With Valentine’s Day just around the corner (if you’re into that sort of thing), chocolate, while certainly always the culinary rage, takes on a special significance right now for a variety of reasons. So, here is recipe you can make for your beloved (or even just well-liked) that’s easy & quick. Plus, you won’t look like one of those crazed and desperate people rushing around the grocery store picking over the remains at 7pm on The Day.
And, hey, let’s admit it. That resolution to lose weight didn’t last past the 3rd week of January. If it has, congratulations. Keep it up. But let yourself indulge on this one day.
Fudge is an American invention. According to some food historians, the invention of fudge can be dated to February 14, 1886; however, the exact origin and inventor are disputed. Most stories claim that the first batch of fudge resulted from an accident with a bungled (“fudged”) batch of caramels, when the sugar was allowed to recrystallize; hence the name from the interjection, “Oh fudge!”
One of the first documentations of fudge is in a letter written by Emelyn Battersby Hartridge, then a student at Vassar College in Poughkeepsie, New York. She wrote that a schoolmate’s cousin made fudge in Baltimore in 1886 and sold it for 40 cents a pound. She obtained the recipe, and in 1888, made 30 pounds of it for the Vassar Senior Auction. Word of the confection spread to other women’s colleges. Wellesley and Smith developed their own versions of this “original” fudge recipe.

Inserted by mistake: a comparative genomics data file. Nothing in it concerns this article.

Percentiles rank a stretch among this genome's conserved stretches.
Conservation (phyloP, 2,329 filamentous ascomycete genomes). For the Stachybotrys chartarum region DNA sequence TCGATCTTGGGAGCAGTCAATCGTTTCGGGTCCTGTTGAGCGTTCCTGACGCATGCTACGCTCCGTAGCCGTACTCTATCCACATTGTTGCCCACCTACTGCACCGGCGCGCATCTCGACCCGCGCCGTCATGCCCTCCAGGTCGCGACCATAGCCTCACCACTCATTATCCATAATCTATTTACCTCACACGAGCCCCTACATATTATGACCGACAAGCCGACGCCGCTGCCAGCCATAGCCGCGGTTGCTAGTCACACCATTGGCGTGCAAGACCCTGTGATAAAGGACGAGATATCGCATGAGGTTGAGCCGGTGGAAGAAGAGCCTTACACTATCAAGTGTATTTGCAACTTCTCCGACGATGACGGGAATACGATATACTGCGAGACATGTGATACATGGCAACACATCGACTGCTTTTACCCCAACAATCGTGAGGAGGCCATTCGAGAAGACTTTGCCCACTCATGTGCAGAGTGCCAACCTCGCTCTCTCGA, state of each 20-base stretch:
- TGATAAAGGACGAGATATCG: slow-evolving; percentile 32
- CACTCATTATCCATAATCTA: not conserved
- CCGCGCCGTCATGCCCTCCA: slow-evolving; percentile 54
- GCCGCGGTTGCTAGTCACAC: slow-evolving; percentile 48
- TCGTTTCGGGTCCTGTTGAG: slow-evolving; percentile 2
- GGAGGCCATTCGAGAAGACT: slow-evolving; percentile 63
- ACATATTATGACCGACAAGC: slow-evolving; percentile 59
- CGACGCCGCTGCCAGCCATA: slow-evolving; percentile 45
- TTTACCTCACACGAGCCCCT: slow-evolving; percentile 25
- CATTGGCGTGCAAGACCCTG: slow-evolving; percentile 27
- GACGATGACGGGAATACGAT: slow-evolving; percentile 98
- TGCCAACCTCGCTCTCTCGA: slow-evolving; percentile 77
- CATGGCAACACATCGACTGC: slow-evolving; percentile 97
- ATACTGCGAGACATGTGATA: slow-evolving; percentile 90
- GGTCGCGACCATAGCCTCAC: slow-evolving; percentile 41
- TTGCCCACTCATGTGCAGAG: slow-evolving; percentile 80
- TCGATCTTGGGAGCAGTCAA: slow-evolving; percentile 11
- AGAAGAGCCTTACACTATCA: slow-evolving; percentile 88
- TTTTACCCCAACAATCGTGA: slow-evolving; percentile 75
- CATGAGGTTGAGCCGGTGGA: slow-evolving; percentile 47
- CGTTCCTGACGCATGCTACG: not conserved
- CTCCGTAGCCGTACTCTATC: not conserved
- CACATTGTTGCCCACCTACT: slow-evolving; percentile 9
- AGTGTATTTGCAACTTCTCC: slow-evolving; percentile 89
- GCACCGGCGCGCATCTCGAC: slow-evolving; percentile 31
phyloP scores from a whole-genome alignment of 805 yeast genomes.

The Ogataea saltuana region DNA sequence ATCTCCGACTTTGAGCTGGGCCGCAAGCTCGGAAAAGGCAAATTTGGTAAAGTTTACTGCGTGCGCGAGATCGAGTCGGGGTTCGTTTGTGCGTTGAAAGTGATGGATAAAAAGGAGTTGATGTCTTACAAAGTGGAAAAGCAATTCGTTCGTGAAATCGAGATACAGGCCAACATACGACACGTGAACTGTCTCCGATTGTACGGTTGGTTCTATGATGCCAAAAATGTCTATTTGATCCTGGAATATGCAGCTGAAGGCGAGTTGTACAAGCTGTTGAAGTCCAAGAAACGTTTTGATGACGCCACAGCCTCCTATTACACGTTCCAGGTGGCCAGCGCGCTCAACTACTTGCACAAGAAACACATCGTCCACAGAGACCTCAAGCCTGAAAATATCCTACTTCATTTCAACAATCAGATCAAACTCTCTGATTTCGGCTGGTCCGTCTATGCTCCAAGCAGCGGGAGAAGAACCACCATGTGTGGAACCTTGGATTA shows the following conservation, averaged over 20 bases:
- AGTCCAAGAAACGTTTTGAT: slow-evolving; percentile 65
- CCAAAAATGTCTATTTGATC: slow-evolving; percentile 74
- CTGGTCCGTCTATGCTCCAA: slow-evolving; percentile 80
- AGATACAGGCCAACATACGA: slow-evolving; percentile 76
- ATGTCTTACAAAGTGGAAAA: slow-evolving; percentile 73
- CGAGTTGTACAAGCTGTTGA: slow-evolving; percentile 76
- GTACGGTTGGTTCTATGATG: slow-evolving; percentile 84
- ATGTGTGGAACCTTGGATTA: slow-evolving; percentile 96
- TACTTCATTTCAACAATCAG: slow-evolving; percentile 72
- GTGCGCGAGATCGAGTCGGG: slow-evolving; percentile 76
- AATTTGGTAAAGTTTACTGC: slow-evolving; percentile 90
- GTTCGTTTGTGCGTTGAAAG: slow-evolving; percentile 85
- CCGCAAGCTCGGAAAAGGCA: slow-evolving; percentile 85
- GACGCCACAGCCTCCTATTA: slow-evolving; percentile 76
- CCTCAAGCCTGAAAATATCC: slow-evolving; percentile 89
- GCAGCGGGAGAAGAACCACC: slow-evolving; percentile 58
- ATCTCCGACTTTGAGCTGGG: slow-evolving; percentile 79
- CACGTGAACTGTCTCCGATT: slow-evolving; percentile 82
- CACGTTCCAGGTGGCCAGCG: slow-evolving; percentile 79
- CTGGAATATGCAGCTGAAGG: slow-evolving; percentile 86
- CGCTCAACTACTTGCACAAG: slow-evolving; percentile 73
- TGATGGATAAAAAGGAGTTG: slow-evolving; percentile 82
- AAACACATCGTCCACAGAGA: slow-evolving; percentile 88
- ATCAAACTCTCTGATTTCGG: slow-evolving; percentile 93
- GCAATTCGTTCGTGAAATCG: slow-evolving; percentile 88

The original fudge recipes were famously delicate: Precise measurements, cooking time and constant stirring were crucial for perfect fudge. The recipe looks simple—heat a mixture of sugar, butter and milk or cream to the soft-ball stage (224°-238°F), then beat it to a smooth, creamy consistency while it cools.
The “Original” Fudge Recipe
From Emelyn B. Hartridge of Vassar College:
- 2 cups granulated white sugar
- 1 cup cream
- 2 ounces unsweetened chocolate, chopped
- 1 tablespoon butter
Combine sugar and cream and cook over moderate heat. When this becomes very hot, add the chocolate. Stir constantly. Cook until mixture reaches soft-ball stage (234°-238°F). Remove from heat and add butter. Cool slightly, then mix until fudge starts to thicken. Transfer to a buttered tin. Cut into diamond-shaped pieces before fudge hardens completely.
Because of the difficulty and time needed for the “old school” fudge recipes, “foolproof” recipes were developed for the home cook that included corn syrup, which prevents crystallization and produces smooth fudge. Later recipes substituted sweetened condensed milk, marshmallow creme, or other ingredients for the milk/cream that were better guarantees of a perfect fudge texture.
I have gone with a simpler, or “new school” recipe here. I know that some of the more traditional candy makers view these types of recipes with no small amount of skepticism, but it is quick & easy and a perfect gateway to the wider world of candy making.
A few notes:
1. In this post, I used semisweet chocolate chips. Chips save me the hassle of chopping the chocolate and they’re a bit easier to work with. If you do decide to use regular chopped chocolate, be aware that it will behave differently than the chips. Because of the way chips are made – with milk and emulsifiers – the fudge won’t harden (it will become firm, just not as firm as if you use chopped chocolate) the same way or as quickly once it’s been taken off the heat after melting as it will with regular chopped chocolate from a bar. So, there is less room for error if you use chopped semisweet chocolate. Chips are a little more forgiving; which is good if you’ve never made candy before.